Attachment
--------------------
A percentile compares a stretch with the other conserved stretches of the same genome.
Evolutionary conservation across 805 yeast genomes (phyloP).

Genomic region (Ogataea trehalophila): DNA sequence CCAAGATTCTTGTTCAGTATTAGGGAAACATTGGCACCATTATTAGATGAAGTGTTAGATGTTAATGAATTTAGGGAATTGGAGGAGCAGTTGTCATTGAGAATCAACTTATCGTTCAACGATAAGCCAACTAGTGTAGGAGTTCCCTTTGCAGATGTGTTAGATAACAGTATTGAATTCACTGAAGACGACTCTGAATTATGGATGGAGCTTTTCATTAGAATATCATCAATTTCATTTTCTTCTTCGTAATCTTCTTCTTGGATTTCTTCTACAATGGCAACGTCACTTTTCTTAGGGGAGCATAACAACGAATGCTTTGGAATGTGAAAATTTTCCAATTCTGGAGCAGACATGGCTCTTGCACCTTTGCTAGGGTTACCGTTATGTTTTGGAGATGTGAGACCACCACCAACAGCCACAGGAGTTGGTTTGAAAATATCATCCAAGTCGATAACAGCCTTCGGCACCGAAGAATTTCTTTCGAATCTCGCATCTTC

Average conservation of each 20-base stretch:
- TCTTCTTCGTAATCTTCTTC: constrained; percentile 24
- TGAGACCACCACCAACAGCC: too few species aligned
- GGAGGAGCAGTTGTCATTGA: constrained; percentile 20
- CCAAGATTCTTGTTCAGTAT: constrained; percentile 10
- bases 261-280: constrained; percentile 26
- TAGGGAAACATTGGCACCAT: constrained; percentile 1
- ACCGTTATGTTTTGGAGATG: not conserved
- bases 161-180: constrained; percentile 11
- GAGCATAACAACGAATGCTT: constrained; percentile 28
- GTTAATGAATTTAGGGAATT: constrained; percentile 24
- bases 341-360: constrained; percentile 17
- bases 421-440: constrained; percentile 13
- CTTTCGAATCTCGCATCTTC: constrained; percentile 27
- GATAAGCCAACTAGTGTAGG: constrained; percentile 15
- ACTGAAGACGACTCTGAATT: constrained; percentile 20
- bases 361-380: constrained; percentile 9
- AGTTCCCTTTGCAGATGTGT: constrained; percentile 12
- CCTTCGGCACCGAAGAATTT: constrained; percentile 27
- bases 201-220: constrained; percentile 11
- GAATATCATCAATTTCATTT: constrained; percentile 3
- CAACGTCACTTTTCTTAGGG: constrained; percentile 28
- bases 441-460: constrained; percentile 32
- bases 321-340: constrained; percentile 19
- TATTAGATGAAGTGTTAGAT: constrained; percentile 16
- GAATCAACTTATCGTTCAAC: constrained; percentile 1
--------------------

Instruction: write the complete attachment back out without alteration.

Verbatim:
A percentile compares a stretch with the other conserved stretches of the same genome.
Evolutionary conservation across 805 yeast genomes (phyloP).

Genomic region (Ogataea trehalophila): DNA sequence CCAAGATTCTTGTTCAGTATTAGGGAAACATTGGCACCATTATTAGATGAAGTGTTAGATGTTAATGAATTTAGGGAATTGGAGGAGCAGTTGTCATTGAGAATCAACTTATCGTTCAACGATAAGCCAACTAGTGTAGGAGTTCCCTTTGCAGATGTGTTAGATAACAGTATTGAATTCACTGAAGACGACTCTGAATTATGGATGGAGCTTTTCATTAGAATATCATCAATTTCATTTTCTTCTTCGTAATCTTCTTCTTGGATTTCTTCTACAATGGCAACGTCACTTTTCTTAGGGGAGCATAACAACGAATGCTTTGGAATGTGAAAATTTTCCAATTCTGGAGCAGACATGGCTCTTGCACCTTTGCTAGGGTTACCGTTATGTTTTGGAGATGTGAGACCACCACCAACAGCCACAGGAGTTGGTTTGAAAATATCATCCAAGTCGATAACAGCCTTCGGCACCGAAGAATTTCTTTCGAATCTCGCATCTTC

Average conservation of each 20-base stretch:
- TCTTCTTCGTAATCTTCTTC: constrained; percentile 24
- TGAGACCACCACCAACAGCC: too few species aligned
- GGAGGAGCAGTTGTCATTGA: constrained; percentile 20
- CCAAGATTCTTGTTCAGTAT: constrained; percentile 10
- bases 261-280: constrained; percentile 26
- TAGGGAAACATTGGCACCAT: constrained; percentile 1
- ACCGTTATGTTTTGGAGATG: not conserved
- bases 161-180: constrained; percentile 11
- GAGCATAACAACGAATGCTT: constrained; percentile 28
- GTTAATGAATTTAGGGAATT: constrained; percentile 24
- bases 341-360: constrained; percentile 17
- bases 421-440: constrained; percentile 13
- CTTTCGAATCTCGCATCTTC: constrained; percentile 27
- GATAAGCCAACTAGTGTAGG: constrained; percentile 15
- ACTGAAGACGACTCTGAATT: constrained; percentile 20
- bases 361-380: constrained; percentile 9
- AGTTCCCTTTGCAGATGTGT: constrained; percentile 12
- CCTTCGGCACCGAAGAATTT: constrained; percentile 27
- bases 201-220: constrained; percentile 11
- GAATATCATCAATTTCATTT: constrained; percentile 3
- CAACGTCACTTTTCTTAGGG: constrained; percentile 28
- bases 441-460: constrained; percentile 32
- bases 321-340: constrained; percentile 19
- TATTAGATGAAGTGTTAGAT: constrained; percentile 16
- GAATCAACTTATCGTTCAAC: constrained; percentile 1